The physical conditions and histological presentation of the sheep: the percentage of living trabeculae of any two groups showed significant differences between the two neighboring time points ( p< 0.05) except for week 4 vs. week 12 (p=0.051, n=4). (Level rank grade: none:-, mild:+, moderate: ++, much:+++).
Sections of the talar heads. A: normal talus, displayed an ordered trabeculae structure; B: two weeks postoperatively, trabeculae turned dark in some area with enlarged interval; C: four weeks postoperatively, trabeculae resorbed partially with cavity formed; D: 12 weeks postoperatively, cavity still existed with partial regeneration of trabeculae; E: 24 weeks postoperatively, cavities widely exist in the talus (red bar: the entrance of drilling hole).(Click on the image to enlarge.)
Lateral radiographic images of the talar heads at different time points. A: normal talus; B: immediately after surgery; C: two weeks postoperatively, little change observed around the drilling tunnel (red arrow head); D: four weeks postoperatively, talar head demonstrated a decreased radiographic density (red arrow head); E: 12 weeks postoperatively, talar head displayed a non-homogeneous radiographic density of trabeculae structure (red arrow head); F: 24 weeks postoperatively, the talar head showed deformity of the structure and fused with the adjacent bones (red triangle).(Click on the image to enlarge.)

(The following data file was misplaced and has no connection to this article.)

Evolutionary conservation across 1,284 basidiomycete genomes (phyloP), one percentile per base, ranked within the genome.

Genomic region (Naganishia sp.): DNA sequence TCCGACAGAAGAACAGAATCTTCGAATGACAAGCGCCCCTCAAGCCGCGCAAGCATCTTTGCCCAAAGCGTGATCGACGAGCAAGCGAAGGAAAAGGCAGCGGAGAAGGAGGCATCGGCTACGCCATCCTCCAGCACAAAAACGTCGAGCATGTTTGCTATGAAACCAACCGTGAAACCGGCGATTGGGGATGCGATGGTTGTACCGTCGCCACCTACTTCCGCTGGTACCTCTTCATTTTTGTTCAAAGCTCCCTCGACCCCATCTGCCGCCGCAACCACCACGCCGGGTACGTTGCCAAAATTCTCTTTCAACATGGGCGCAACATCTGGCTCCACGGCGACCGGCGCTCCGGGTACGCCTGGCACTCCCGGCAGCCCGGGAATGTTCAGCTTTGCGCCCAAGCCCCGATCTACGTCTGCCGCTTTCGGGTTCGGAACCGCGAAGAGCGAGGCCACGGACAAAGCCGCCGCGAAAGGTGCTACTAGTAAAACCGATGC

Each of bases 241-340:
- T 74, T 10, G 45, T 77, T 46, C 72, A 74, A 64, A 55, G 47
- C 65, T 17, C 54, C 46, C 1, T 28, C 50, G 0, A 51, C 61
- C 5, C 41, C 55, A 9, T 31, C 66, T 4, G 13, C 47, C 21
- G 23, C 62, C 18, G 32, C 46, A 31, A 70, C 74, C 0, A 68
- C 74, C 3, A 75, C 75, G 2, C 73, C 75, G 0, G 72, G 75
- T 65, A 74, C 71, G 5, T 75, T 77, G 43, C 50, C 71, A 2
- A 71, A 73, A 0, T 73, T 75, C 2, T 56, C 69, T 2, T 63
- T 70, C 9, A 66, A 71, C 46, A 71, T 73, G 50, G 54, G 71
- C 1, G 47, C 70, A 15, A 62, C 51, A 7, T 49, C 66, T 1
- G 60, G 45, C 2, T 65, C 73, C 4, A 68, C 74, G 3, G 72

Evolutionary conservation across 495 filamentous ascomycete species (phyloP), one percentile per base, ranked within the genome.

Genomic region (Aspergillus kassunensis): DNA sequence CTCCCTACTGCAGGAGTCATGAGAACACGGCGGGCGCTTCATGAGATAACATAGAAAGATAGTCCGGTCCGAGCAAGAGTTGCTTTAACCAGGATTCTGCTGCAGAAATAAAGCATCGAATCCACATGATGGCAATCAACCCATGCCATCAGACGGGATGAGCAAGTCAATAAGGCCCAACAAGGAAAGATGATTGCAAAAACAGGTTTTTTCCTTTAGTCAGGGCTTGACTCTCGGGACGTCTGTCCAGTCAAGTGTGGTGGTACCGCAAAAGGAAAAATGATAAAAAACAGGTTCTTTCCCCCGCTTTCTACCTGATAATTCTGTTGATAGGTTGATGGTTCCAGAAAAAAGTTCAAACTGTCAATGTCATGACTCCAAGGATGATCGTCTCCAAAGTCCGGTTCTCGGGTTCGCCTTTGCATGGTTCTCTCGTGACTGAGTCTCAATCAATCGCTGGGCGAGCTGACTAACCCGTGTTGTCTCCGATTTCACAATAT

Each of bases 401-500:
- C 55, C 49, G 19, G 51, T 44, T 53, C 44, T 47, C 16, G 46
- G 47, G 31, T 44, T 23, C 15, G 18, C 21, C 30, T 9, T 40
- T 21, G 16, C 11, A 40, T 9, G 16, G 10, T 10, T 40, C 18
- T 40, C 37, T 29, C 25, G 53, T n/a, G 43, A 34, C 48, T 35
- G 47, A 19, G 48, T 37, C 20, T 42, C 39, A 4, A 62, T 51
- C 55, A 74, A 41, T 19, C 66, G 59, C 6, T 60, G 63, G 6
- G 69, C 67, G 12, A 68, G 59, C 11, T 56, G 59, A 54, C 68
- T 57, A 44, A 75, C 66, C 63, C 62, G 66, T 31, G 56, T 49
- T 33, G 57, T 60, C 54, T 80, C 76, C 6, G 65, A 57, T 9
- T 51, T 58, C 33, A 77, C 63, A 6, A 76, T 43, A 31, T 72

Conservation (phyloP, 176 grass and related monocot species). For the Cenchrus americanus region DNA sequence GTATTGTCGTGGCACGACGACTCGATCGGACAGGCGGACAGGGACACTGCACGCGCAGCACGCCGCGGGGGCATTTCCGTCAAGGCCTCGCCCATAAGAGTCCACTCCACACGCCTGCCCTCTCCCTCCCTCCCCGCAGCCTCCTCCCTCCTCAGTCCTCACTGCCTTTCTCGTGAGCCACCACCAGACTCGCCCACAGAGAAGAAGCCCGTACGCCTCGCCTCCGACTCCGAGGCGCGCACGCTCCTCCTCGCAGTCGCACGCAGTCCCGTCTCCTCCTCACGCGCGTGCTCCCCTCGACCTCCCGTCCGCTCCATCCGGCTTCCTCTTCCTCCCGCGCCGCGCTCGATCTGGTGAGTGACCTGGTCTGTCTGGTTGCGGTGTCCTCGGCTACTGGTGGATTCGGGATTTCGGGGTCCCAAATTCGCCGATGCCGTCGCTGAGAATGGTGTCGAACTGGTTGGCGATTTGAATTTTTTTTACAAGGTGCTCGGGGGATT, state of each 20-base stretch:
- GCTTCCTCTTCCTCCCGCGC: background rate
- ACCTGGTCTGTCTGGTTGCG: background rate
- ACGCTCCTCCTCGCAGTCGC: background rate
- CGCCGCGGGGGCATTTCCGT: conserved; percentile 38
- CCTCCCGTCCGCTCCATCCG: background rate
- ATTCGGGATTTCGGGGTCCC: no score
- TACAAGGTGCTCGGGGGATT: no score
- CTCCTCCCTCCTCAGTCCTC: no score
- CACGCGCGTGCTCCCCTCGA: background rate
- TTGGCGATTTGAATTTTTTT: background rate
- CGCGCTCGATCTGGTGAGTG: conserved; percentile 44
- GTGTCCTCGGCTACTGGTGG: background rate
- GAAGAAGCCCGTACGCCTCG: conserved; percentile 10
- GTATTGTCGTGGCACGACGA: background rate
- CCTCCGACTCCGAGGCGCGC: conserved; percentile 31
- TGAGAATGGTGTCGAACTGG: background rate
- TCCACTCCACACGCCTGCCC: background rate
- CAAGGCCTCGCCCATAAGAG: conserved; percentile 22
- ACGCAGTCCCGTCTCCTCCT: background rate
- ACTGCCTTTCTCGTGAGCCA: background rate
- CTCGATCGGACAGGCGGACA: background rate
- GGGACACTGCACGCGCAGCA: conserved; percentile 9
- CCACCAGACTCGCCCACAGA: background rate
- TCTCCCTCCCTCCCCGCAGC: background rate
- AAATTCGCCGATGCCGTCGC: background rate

Three-dimensional reconstruction of talar heads by CT data. A: normal talus; B, C, D, and E: necrotic talus at week 2, 4, 12 and 24.(Click on the image to enlarge.)
Histological microscopic pictures. A: normal talus; B: necrotic model at two weeks; C: necrotic model at four weeks; D: necrotic model at 12 weeks; E: necrotic model at 24 weeks (hematoxylin and erosin stain ×100, green arrow heads: living osteocytes; black arrow heads: empty lacunae, blue arrow heads: fibrous tissue, red arrow heads: osteoblast and new bone).(Click on the image to enlarge.)